Interview in The American Scholar
My work uses familiar objects that have been assigned meaning, emotional weight, and purpose: folded paper that predicts the future, feathers that catch our dreams, and repeated butterfly wings that represent change. By the impositions of context and tradition, these images form connections with birth, regeneration, and death. Brought together, they acknowledge the microcosmic forces outside of our authority, which impact our lives in small, but tangible ways.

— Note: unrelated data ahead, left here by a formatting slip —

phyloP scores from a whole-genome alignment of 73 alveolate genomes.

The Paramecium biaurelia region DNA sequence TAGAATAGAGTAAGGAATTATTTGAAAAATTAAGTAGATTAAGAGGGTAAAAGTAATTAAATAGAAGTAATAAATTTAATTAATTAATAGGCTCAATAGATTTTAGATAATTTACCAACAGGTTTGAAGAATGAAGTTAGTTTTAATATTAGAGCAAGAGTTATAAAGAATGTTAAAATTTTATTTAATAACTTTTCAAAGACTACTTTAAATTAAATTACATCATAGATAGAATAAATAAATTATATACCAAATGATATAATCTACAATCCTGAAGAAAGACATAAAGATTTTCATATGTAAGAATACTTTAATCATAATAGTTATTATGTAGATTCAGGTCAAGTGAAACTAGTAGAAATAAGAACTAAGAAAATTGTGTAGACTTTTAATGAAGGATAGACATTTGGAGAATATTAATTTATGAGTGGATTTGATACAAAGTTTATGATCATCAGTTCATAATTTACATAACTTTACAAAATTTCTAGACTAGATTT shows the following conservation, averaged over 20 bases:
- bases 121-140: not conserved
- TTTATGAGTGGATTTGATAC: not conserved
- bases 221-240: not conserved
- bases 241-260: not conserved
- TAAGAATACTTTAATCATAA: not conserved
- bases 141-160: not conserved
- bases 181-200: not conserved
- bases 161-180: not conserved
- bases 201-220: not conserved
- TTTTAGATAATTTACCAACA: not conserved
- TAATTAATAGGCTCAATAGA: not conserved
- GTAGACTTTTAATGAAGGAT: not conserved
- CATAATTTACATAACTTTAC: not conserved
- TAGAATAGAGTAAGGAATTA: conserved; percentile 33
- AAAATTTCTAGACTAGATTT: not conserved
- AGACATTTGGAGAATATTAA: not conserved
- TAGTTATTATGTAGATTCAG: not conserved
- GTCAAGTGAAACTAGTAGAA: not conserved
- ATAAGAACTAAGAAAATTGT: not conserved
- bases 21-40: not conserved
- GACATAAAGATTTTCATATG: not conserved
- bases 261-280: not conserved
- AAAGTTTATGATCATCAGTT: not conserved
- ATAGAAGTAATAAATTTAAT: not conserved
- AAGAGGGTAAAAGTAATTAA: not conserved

Amelia Hankin received her MFA from the Rhode Island School of Design. She has exhibited nationally and internationally including, The Phillips Collection (Washington, DC), American University Art Museum, Janet Turner Print Museum (Chico, CA), Ellen Miller Gallery (Boston, MA), Eastern Oregon University, University of Richmond Museum (Richmond, VA), Ridderhof Martin Gallery at the University of Mary Washington (Fredericksburg, VA), International Print Center New York (New York, NY), the 808 Gallery at Boston University (Boston, MA), The Chazan Gallery (Providence, RI), The Xavier University Art Gallery (Cincinnati, OH), Kyoto Seika University, and the RISD Museum of Art (Providence, RI). She received an artist's travel grant to study Eastern woodblock printmaking techniques at Kyoto Seika University in 2005. Since then, Hankin has attended residencies at Pyramid Atlantic Art Center, the Women's Studio Workshop, and Vermont Studio Center. Grants include The DC Commission on the Arts Art Bank, Gottlieb Foundation, the Haven Foundation, CERF, and the Artists' Fellowship. Hankin is the Artist-in-Residence in Screenprinting at American University in Washington, DC.